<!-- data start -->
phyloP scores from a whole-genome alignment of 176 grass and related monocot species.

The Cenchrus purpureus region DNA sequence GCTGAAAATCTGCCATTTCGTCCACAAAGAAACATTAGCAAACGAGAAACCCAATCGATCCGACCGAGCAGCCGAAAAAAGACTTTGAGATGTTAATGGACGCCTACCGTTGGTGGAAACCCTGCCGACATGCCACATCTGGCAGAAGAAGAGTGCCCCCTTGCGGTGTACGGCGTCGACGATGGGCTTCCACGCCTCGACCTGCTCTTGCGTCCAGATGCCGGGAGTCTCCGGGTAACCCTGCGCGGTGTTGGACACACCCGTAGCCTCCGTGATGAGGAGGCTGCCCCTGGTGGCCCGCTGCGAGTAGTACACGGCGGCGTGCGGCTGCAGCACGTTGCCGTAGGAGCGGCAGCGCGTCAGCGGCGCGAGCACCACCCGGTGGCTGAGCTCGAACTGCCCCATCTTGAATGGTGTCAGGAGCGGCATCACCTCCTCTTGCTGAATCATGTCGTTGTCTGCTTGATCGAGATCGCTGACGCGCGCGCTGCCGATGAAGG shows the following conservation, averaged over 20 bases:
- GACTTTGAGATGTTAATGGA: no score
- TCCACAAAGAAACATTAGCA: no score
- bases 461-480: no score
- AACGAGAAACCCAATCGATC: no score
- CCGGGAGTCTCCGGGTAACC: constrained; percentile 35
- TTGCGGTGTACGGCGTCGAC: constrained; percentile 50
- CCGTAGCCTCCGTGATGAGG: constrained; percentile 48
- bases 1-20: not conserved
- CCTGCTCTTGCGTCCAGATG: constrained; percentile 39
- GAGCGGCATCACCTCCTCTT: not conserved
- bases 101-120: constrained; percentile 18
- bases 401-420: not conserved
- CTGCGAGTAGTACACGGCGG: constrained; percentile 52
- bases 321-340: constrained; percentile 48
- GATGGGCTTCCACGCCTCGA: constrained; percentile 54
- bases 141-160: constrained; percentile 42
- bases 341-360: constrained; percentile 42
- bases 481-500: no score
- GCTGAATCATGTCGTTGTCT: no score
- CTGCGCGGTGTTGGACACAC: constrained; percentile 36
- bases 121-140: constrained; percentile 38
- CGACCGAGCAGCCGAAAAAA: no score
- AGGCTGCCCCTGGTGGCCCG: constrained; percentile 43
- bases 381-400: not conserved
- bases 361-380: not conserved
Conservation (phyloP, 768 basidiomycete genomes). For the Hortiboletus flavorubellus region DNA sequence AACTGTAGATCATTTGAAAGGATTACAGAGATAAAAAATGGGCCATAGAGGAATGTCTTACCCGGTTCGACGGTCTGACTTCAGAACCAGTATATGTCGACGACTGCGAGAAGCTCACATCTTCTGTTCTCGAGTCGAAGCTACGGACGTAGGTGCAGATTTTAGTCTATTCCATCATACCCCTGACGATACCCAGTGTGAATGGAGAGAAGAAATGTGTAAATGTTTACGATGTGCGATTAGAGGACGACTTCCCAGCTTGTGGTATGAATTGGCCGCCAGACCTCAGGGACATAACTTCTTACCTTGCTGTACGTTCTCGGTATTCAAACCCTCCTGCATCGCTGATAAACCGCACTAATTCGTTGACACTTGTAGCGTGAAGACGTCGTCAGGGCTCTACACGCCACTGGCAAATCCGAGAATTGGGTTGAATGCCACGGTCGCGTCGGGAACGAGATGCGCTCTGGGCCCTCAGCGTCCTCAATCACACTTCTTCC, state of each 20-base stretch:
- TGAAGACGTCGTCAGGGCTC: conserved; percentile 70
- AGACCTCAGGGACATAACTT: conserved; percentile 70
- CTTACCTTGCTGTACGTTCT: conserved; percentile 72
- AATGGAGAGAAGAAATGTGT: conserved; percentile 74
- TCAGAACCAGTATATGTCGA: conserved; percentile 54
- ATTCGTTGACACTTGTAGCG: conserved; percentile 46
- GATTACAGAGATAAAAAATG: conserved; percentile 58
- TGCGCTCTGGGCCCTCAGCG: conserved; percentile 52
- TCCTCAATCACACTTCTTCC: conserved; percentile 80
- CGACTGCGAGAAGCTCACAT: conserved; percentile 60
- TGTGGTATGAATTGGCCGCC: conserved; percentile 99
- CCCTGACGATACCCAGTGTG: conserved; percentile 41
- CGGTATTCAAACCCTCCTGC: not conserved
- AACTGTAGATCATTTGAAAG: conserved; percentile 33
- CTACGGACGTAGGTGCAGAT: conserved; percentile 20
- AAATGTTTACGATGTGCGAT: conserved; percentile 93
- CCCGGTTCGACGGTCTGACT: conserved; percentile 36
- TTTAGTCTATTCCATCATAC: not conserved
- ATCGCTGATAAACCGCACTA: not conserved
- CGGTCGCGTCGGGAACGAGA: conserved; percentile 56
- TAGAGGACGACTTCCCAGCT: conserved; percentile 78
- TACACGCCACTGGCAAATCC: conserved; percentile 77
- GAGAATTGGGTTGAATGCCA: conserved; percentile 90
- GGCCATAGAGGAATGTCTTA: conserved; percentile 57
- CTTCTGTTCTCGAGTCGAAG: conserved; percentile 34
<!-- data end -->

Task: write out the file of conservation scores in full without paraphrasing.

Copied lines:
phyloP scores from a whole-genome alignment of 176 grass and related monocot species.

The Cenchrus purpureus region DNA sequence GCTGAAAATCTGCCATTTCGTCCACAAAGAAACATTAGCAAACGAGAAACCCAATCGATCCGACCGAGCAGCCGAAAAAAGACTTTGAGATGTTAATGGACGCCTACCGTTGGTGGAAACCCTGCCGACATGCCACATCTGGCAGAAGAAGAGTGCCCCCTTGCGGTGTACGGCGTCGACGATGGGCTTCCACGCCTCGACCTGCTCTTGCGTCCAGATGCCGGGAGTCTCCGGGTAACCCTGCGCGGTGTTGGACACACCCGTAGCCTCCGTGATGAGGAGGCTGCCCCTGGTGGCCCGCTGCGAGTAGTACACGGCGGCGTGCGGCTGCAGCACGTTGCCGTAGGAGCGGCAGCGCGTCAGCGGCGCGAGCACCACCCGGTGGCTGAGCTCGAACTGCCCCATCTTGAATGGTGTCAGGAGCGGCATCACCTCCTCTTGCTGAATCATGTCGTTGTCTGCTTGATCGAGATCGCTGACGCGCGCGCTGCCGATGAAGG shows the following conservation, averaged over 20 bases:
- GACTTTGAGATGTTAATGGA: no score
- TCCACAAAGAAACATTAGCA: no score
- bases 461-480: no score
- AACGAGAAACCCAATCGATC: no score
- CCGGGAGTCTCCGGGTAACC: constrained; percentile 35
- TTGCGGTGTACGGCGTCGAC: constrained; percentile 50
- CCGTAGCCTCCGTGATGAGG: constrained; percentile 48
- bases 1-20: not conserved
- CCTGCTCTTGCGTCCAGATG: constrained; percentile 39
- GAGCGGCATCACCTCCTCTT: not conserved
- bases 101-120: constrained; percentile 18
- bases 401-420: not conserved
- CTGCGAGTAGTACACGGCGG: constrained; percentile 52
- bases 321-340: constrained; percentile 48
- GATGGGCTTCCACGCCTCGA: constrained; percentile 54
- bases 141-160: constrained; percentile 42
- bases 341-360: constrained; percentile 42
- bases 481-500: no score
- GCTGAATCATGTCGTTGTCT: no score
- CTGCGCGGTGTTGGACACAC: constrained; percentile 36
- bases 121-140: constrained; percentile 38
- CGACCGAGCAGCCGAAAAAA: no score
- AGGCTGCCCCTGGTGGCCCG: constrained; percentile 43
- bases 381-400: not conserved
- bases 361-380: not conserved
Conservation (phyloP, 768 basidiomycete genomes). For the Hortiboletus flavorubellus region DNA sequence AACTGTAGATCATTTGAAAGGATTACAGAGATAAAAAATGGGCCATAGAGGAATGTCTTACCCGGTTCGACGGTCTGACTTCAGAACCAGTATATGTCGACGACTGCGAGAAGCTCACATCTTCTGTTCTCGAGTCGAAGCTACGGACGTAGGTGCAGATTTTAGTCTATTCCATCATACCCCTGACGATACCCAGTGTGAATGGAGAGAAGAAATGTGTAAATGTTTACGATGTGCGATTAGAGGACGACTTCCCAGCTTGTGGTATGAATTGGCCGCCAGACCTCAGGGACATAACTTCTTACCTTGCTGTACGTTCTCGGTATTCAAACCCTCCTGCATCGCTGATAAACCGCACTAATTCGTTGACACTTGTAGCGTGAAGACGTCGTCAGGGCTCTACACGCCACTGGCAAATCCGAGAATTGGGTTGAATGCCACGGTCGCGTCGGGAACGAGATGCGCTCTGGGCCCTCAGCGTCCTCAATCACACTTCTTCC, state of each 20-base stretch:
- TGAAGACGTCGTCAGGGCTC: conserved; percentile 70
- AGACCTCAGGGACATAACTT: conserved; percentile 70
- CTTACCTTGCTGTACGTTCT: conserved; percentile 72
- AATGGAGAGAAGAAATGTGT: conserved; percentile 74
- TCAGAACCAGTATATGTCGA: conserved; percentile 54
- ATTCGTTGACACTTGTAGCG: conserved; percentile 46
- GATTACAGAGATAAAAAATG: conserved; percentile 58
- TGCGCTCTGGGCCCTCAGCG: conserved; percentile 52
- TCCTCAATCACACTTCTTCC: conserved; percentile 80
- CGACTGCGAGAAGCTCACAT: conserved; percentile 60
- TGTGGTATGAATTGGCCGCC: conserved; percentile 99
- CCCTGACGATACCCAGTGTG: conserved; percentile 41
- CGGTATTCAAACCCTCCTGC: not conserved
- AACTGTAGATCATTTGAAAG: conserved; percentile 33
- CTACGGACGTAGGTGCAGAT: conserved; percentile 20
- AAATGTTTACGATGTGCGAT: conserved; percentile 93
- CCCGGTTCGACGGTCTGACT: conserved; percentile 36
- TTTAGTCTATTCCATCATAC: not conserved
- ATCGCTGATAAACCGCACTA: not conserved
- CGGTCGCGTCGGGAACGAGA: conserved; percentile 56
- TAGAGGACGACTTCCCAGCT: conserved; percentile 78
- TACACGCCACTGGCAAATCC: conserved; percentile 77
- GAGAATTGGGTTGAATGCCA: conserved; percentile 90
- GGCCATAGAGGAATGTCTTA: conserved; percentile 57
- CTTCTGTTCTCGAGTCGAAG: conserved; percentile 34